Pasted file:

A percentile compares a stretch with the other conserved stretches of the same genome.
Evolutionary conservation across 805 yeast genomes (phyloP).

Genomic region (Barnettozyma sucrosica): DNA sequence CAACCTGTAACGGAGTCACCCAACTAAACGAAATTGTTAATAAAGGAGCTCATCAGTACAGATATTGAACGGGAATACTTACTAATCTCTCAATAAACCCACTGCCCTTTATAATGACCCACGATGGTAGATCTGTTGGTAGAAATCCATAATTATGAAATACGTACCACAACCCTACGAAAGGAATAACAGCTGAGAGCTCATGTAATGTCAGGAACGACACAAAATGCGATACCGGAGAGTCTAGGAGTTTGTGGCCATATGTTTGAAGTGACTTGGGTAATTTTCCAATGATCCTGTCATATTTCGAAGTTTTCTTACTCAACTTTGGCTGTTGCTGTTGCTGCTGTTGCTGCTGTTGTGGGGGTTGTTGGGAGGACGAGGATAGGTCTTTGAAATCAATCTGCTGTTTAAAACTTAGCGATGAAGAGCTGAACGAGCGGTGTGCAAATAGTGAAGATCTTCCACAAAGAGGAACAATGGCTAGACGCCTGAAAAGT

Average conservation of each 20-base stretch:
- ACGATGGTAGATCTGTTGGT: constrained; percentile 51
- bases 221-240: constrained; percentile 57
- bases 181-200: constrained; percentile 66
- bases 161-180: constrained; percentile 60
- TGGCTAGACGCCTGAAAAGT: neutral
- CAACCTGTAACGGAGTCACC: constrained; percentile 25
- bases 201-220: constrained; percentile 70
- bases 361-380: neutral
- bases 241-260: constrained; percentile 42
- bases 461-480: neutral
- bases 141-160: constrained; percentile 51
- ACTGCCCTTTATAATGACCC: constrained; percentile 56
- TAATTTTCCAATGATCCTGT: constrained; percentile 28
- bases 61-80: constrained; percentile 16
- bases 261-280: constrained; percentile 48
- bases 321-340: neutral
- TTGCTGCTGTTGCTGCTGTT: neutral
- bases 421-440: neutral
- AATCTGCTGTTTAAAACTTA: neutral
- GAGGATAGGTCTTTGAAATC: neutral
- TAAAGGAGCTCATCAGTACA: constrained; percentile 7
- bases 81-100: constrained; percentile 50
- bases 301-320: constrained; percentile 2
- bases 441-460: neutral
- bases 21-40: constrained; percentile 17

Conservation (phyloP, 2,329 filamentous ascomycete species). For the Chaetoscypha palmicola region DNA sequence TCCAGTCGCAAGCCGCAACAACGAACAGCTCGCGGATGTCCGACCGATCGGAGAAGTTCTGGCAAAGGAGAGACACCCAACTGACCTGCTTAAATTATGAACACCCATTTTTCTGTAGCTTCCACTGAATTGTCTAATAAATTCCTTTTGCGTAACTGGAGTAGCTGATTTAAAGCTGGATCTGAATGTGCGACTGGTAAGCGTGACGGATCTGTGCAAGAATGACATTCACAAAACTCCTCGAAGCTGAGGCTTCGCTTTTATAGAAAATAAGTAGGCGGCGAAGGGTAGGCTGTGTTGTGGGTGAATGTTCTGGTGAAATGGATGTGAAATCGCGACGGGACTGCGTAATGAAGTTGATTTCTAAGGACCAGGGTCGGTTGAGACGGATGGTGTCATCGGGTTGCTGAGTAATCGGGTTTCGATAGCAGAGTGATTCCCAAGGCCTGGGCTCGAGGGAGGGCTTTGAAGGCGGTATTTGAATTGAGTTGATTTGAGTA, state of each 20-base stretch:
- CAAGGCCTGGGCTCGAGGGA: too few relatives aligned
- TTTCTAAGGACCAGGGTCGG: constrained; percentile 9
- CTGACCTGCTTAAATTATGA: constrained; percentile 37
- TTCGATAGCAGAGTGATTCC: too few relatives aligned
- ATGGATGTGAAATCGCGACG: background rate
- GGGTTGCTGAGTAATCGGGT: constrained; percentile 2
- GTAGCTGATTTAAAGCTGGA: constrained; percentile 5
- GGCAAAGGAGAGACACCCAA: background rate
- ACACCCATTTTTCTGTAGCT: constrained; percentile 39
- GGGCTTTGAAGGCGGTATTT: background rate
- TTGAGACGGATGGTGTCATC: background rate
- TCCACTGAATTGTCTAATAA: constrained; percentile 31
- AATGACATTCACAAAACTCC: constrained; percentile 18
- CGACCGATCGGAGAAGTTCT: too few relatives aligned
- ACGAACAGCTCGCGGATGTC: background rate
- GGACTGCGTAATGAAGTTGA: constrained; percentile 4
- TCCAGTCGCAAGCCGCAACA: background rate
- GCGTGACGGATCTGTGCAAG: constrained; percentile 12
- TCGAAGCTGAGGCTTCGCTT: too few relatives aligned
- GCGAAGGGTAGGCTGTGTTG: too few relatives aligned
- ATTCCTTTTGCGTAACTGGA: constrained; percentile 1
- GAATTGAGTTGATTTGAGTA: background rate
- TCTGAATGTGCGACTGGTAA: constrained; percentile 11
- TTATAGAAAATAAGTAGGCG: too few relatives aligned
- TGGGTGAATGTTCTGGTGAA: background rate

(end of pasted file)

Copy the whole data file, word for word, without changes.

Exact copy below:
A percentile compares a stretch with the other conserved stretches of the same genome.
Evolutionary conservation across 805 yeast genomes (phyloP).

Genomic region (Barnettozyma sucrosica): DNA sequence CAACCTGTAACGGAGTCACCCAACTAAACGAAATTGTTAATAAAGGAGCTCATCAGTACAGATATTGAACGGGAATACTTACTAATCTCTCAATAAACCCACTGCCCTTTATAATGACCCACGATGGTAGATCTGTTGGTAGAAATCCATAATTATGAAATACGTACCACAACCCTACGAAAGGAATAACAGCTGAGAGCTCATGTAATGTCAGGAACGACACAAAATGCGATACCGGAGAGTCTAGGAGTTTGTGGCCATATGTTTGAAGTGACTTGGGTAATTTTCCAATGATCCTGTCATATTTCGAAGTTTTCTTACTCAACTTTGGCTGTTGCTGTTGCTGCTGTTGCTGCTGTTGTGGGGGTTGTTGGGAGGACGAGGATAGGTCTTTGAAATCAATCTGCTGTTTAAAACTTAGCGATGAAGAGCTGAACGAGCGGTGTGCAAATAGTGAAGATCTTCCACAAAGAGGAACAATGGCTAGACGCCTGAAAAGT

Average conservation of each 20-base stretch:
- ACGATGGTAGATCTGTTGGT: constrained; percentile 51
- bases 221-240: constrained; percentile 57
- bases 181-200: constrained; percentile 66
- bases 161-180: constrained; percentile 60
- TGGCTAGACGCCTGAAAAGT: neutral
- CAACCTGTAACGGAGTCACC: constrained; percentile 25
- bases 201-220: constrained; percentile 70
- bases 361-380: neutral
- bases 241-260: constrained; percentile 42
- bases 461-480: neutral
- bases 141-160: constrained; percentile 51
- ACTGCCCTTTATAATGACCC: constrained; percentile 56
- TAATTTTCCAATGATCCTGT: constrained; percentile 28
- bases 61-80: constrained; percentile 16
- bases 261-280: constrained; percentile 48
- bases 321-340: neutral
- TTGCTGCTGTTGCTGCTGTT: neutral
- bases 421-440: neutral
- AATCTGCTGTTTAAAACTTA: neutral
- GAGGATAGGTCTTTGAAATC: neutral
- TAAAGGAGCTCATCAGTACA: constrained; percentile 7
- bases 81-100: constrained; percentile 50
- bases 301-320: constrained; percentile 2
- bases 441-460: neutral
- bases 21-40: constrained; percentile 17

Conservation (phyloP, 2,329 filamentous ascomycete species). For the Chaetoscypha palmicola region DNA sequence TCCAGTCGCAAGCCGCAACAACGAACAGCTCGCGGATGTCCGACCGATCGGAGAAGTTCTGGCAAAGGAGAGACACCCAACTGACCTGCTTAAATTATGAACACCCATTTTTCTGTAGCTTCCACTGAATTGTCTAATAAATTCCTTTTGCGTAACTGGAGTAGCTGATTTAAAGCTGGATCTGAATGTGCGACTGGTAAGCGTGACGGATCTGTGCAAGAATGACATTCACAAAACTCCTCGAAGCTGAGGCTTCGCTTTTATAGAAAATAAGTAGGCGGCGAAGGGTAGGCTGTGTTGTGGGTGAATGTTCTGGTGAAATGGATGTGAAATCGCGACGGGACTGCGTAATGAAGTTGATTTCTAAGGACCAGGGTCGGTTGAGACGGATGGTGTCATCGGGTTGCTGAGTAATCGGGTTTCGATAGCAGAGTGATTCCCAAGGCCTGGGCTCGAGGGAGGGCTTTGAAGGCGGTATTTGAATTGAGTTGATTTGAGTA, state of each 20-base stretch:
- CAAGGCCTGGGCTCGAGGGA: too few relatives aligned
- TTTCTAAGGACCAGGGTCGG: constrained; percentile 9
- CTGACCTGCTTAAATTATGA: constrained; percentile 37
- TTCGATAGCAGAGTGATTCC: too few relatives aligned
- ATGGATGTGAAATCGCGACG: background rate
- GGGTTGCTGAGTAATCGGGT: constrained; percentile 2
- GTAGCTGATTTAAAGCTGGA: constrained; percentile 5
- GGCAAAGGAGAGACACCCAA: background rate
- ACACCCATTTTTCTGTAGCT: constrained; percentile 39
- GGGCTTTGAAGGCGGTATTT: background rate
- TTGAGACGGATGGTGTCATC: background rate
- TCCACTGAATTGTCTAATAA: constrained; percentile 31
- AATGACATTCACAAAACTCC: constrained; percentile 18
- CGACCGATCGGAGAAGTTCT: too few relatives aligned
- ACGAACAGCTCGCGGATGTC: background rate
- GGACTGCGTAATGAAGTTGA: constrained; percentile 4
- TCCAGTCGCAAGCCGCAACA: background rate
- GCGTGACGGATCTGTGCAAG: constrained; percentile 12
- TCGAAGCTGAGGCTTCGCTT: too few relatives aligned
- GCGAAGGGTAGGCTGTGTTG: too few relatives aligned
- ATTCCTTTTGCGTAACTGGA: constrained; percentile 1
- GAATTGAGTTGATTTGAGTA: background rate
- TCTGAATGTGCGACTGGTAA: constrained; percentile 11
- TTATAGAAAATAAGTAGGCG: too few relatives aligned
- TGGGTGAATGTTCTGGTGAA: background rate